The Arctic region is seeing new waves of development in the form of Bitcoin mining.
A news publication on Bloomberg stated that Bitcoin mining is pretty much active in the Arctic circle. Norilsk, which is a Siberian city known for mining giant MMC Norilsk Nickel PJSC. The city has a sparse population of around 170000.
But it is one of the largest settlements in the Polar Circle and can be reached by plane or boat. Norilsk may soon become famous for the simple reason that it will host the first crypto mining farm in the Arctic region for developing Bitcoins.
Mining News is a site that provides mining and exploration industry news had this to tweet on the scenario in the Siberian city of Norilsk.
BitCluster is the Russian owner of the facility in the Siberian city of Norilsk. They are planning to have an extension of the operations from 2020 itself. In the mining farm, visitors can find a Bitcoin sculpture symbolizing the developments being made in the region.
Traders and investors might know that Bitcoin mining is a transaction that involves the blockchain with miners getting rewards for six bitcoin per block mined. The mining farm is capable of serving clients globally, including the US, Japan, and Switzerland.
How is BitCluster playing a crucial role in the development of the area?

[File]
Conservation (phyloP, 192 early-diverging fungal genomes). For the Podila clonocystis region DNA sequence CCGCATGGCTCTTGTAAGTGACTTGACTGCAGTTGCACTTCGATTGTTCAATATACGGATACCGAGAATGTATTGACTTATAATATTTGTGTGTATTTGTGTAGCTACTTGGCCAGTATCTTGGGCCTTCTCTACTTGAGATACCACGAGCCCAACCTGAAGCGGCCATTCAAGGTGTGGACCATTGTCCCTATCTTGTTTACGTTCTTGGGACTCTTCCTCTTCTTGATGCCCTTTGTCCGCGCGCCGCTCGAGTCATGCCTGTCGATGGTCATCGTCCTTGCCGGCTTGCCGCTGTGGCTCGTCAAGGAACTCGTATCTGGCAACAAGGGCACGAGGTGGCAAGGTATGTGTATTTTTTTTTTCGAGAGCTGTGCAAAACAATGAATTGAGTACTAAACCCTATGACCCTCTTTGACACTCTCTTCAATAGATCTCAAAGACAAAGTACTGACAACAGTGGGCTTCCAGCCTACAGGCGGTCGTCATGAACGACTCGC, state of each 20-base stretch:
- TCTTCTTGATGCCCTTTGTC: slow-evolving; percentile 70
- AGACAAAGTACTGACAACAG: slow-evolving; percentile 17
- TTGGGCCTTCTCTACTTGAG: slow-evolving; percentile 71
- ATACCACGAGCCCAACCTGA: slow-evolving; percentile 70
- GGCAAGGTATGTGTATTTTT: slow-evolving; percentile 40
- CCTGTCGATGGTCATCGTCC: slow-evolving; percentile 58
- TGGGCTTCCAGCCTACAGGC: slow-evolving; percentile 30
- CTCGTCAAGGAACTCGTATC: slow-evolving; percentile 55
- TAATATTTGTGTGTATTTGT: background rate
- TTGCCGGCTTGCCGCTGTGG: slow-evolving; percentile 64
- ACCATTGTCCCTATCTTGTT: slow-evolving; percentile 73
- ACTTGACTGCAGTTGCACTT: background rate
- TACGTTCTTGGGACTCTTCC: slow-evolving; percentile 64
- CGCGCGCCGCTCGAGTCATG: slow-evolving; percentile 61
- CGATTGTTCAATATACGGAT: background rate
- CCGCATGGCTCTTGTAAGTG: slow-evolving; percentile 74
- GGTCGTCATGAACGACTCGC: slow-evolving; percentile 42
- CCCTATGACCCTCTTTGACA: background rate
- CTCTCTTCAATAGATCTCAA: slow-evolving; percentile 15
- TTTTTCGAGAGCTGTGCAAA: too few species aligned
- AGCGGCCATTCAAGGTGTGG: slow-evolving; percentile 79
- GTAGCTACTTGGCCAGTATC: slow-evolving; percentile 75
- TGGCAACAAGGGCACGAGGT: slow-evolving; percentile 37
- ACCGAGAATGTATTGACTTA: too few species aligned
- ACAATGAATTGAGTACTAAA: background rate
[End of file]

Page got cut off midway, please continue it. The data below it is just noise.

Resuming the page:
Vitaly Borschenko, who is the co-founder of BitCluster, said in an interview that the Siberian city of Norilsk has extremely freezing temperatures of less than 40 degrees Celsius. This makes it the coldest regions on the earth.
The city is quite remote; locals call Russia as the mainland because nothing much of any action ever happens here. Temperature plays a huge role in running the process because they need power and cooling.
BitCluster has operations next to Norilsk Nickel that was closed in 2016. This is a former Stalin-era nickel plant owned and operated by Norilsk Nickel. It helps BitCluster function properly because of the constant power supply.
Borschenko added that it is the ideal place for bitcoin mining. The area is freezing, and the power supply is not connected with any Russian power grid. The mining farm uses fruits and juices shipping containers and can hold more than 350 machines like the Antminer S19.
They operate using nine containers that come in different sizes. During the polar night in Norilsk from the end of November, it receives less sunlight. Borschenko also said that the BitCluster becomes the second-largest power consumer after Norilsk Nickel.
Though the temperatures typically around -10 degrees Celsius, the crypto mining facility still needs power from Norilsk Nickel. BitCluster is making use of engineers from their region and nearby Siberia places, including Angarsk and Bratsk.
This allows them to permanently work from the region without moving around in treacherous climatic conditions. BitCluster is hiring local Norilsk employees too who can work on the mining farm.
BitCluster plans to exceed the capacity shortly to more than 30 megawatts by this year. If the mining farm runs in full capacity, it can mine more than six bitcoins in 24 hours.